Indian Govt Walked for IMEI Database to Track Lost/Stolen Mobile Phone: Rolling Out Soon

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Smartphone numbers are increasing day by day. And we can understand if your smartphone gets stolen there is no easy way to find it out. But, it appears, Indian Telecom service was working on a new solution. It will help to track a lost or stolen smartphone based on the IMEI database.

Back in 2012, the first proposal for the IMEI database was submitted by Indian Telecom service. And later the approval was granted in 2017. So, a tracking of smartphone based on IMEI database is in testing for 2 years. And now, in upcoming weeks, the service will be made available nation-wide to track lost/stolen smartphones. According to the reports, the Telecom Ministry tested out the CEIR (Central Equipment Identity Register) database in Mumbai. 

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Just in case if you are unaware, IMEI forms Internation Mobile Equipment Identity. It’s a 15-digit unique code given to each new mobile phone.

Once implemented to use nation-wide, anyone whose mobile phone has been lost or stolen has to file a report in the police station. Then the person can complain at the Department of Telecom through the provided helpline number and provide IMEI of their device to find them. The supervision units will blacklist the lost/stolen smartphone IMEI number which will as a result block the network access. So, it won’t be able to access the cellular network.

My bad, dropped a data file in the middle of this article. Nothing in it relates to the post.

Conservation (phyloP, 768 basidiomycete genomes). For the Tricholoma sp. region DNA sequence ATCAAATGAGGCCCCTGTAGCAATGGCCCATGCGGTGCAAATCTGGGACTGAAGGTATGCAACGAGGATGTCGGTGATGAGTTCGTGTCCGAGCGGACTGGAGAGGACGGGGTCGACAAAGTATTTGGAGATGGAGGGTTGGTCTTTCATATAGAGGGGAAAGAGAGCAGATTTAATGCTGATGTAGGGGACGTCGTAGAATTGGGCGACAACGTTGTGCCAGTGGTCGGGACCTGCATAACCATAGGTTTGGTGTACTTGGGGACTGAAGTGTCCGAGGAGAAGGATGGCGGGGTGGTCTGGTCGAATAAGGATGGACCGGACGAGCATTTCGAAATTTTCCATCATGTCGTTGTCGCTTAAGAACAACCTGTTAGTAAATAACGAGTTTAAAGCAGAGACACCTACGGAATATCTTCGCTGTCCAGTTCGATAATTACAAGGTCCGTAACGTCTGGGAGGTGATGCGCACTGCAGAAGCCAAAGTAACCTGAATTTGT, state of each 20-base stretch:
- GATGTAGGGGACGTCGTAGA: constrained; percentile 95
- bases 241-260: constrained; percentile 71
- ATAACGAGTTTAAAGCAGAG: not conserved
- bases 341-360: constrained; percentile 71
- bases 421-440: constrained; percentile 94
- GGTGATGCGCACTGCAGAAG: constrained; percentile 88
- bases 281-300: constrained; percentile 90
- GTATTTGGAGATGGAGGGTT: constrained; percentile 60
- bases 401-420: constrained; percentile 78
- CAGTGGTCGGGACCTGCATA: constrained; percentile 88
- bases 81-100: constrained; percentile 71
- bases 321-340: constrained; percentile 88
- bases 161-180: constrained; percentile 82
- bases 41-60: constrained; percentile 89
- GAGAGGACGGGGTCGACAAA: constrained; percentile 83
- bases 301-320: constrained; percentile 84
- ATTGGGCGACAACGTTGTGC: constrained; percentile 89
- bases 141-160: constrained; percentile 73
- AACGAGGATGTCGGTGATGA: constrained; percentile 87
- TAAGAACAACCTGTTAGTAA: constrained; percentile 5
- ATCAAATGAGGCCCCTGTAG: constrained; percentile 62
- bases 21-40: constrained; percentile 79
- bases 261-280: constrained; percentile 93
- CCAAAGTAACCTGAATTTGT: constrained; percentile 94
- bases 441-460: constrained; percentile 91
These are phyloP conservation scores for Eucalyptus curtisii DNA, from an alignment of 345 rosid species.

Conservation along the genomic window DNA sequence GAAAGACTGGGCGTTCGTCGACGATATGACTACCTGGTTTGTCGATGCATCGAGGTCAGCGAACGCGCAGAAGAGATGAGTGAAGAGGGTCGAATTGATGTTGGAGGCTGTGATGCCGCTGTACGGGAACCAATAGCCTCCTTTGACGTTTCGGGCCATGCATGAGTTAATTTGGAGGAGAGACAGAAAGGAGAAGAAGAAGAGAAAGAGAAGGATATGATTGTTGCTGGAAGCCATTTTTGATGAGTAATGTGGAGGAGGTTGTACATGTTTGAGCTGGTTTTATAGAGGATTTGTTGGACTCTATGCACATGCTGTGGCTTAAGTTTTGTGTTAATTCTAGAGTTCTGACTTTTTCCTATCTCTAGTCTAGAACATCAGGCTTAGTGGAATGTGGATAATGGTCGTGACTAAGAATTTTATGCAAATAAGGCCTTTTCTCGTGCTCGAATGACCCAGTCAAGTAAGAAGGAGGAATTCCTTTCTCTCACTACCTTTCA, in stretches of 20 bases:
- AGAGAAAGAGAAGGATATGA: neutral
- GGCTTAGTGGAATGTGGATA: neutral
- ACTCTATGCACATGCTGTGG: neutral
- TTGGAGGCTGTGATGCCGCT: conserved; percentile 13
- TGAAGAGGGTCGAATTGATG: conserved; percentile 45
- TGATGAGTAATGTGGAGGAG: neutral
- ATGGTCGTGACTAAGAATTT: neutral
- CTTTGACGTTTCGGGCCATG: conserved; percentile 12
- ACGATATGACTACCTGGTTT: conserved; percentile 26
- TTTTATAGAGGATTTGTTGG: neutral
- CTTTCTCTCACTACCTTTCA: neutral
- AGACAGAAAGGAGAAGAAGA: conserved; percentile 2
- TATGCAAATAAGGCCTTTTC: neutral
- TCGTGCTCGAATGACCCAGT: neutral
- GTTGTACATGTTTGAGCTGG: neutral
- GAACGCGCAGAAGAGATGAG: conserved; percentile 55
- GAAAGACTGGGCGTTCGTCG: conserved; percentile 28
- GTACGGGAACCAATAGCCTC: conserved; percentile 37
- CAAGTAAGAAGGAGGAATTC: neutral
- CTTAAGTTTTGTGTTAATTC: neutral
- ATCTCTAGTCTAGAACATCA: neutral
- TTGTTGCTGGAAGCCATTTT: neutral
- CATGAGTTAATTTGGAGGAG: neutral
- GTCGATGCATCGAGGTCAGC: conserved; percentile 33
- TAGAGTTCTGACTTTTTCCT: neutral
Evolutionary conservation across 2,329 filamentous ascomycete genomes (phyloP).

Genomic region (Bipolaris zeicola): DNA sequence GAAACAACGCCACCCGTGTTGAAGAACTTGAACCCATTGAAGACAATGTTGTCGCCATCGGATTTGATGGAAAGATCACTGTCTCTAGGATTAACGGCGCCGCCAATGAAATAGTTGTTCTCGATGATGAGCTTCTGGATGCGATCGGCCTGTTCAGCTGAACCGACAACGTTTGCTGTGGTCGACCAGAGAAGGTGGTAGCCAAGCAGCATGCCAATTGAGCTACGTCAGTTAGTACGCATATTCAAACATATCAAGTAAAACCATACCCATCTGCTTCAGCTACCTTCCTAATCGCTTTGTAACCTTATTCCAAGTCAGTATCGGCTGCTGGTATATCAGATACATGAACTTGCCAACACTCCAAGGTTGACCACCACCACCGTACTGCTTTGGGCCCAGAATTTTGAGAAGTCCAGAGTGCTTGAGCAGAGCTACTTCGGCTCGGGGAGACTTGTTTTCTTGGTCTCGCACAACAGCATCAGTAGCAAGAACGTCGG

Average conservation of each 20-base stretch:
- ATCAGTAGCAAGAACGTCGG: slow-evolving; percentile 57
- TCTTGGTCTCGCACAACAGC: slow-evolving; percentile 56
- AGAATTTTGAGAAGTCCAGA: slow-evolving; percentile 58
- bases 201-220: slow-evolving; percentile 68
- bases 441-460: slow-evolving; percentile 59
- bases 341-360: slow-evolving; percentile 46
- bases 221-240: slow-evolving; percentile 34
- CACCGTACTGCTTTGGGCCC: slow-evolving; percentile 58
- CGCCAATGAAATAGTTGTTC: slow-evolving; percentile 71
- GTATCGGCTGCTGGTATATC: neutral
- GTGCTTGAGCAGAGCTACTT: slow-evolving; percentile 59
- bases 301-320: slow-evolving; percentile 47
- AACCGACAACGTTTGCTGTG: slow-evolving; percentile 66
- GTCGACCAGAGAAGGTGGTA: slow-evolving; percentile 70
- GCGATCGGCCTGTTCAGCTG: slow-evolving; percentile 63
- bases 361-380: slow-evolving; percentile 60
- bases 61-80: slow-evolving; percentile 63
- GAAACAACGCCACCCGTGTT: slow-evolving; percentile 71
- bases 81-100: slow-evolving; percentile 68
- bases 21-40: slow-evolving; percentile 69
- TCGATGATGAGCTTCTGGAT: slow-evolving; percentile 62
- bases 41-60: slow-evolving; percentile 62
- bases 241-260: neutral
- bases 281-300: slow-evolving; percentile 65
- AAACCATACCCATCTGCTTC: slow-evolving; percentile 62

Furthermore, the IMEI Database will give a proper label to the smartphone’s IMEI. It is divided into three categories – White, Grey, and Black. Smartphone’s IMEI which are under supervision will be labeled as a White while remaining IMEI will be labeled Grey or Black according to the current situation at that time.

It could be an effective solution to find out the lost/stolen mobile. At least it can prevent the fake IMEI generation as well as cloning of phone. As of now in India, there are 1.6 billion wireless subscribers. In such cases, the solution could possess an important role. Globally, the same technology is currently in use across the different geographies includes Australia, UK, Azerbaijan, Egypt, and Turkey.

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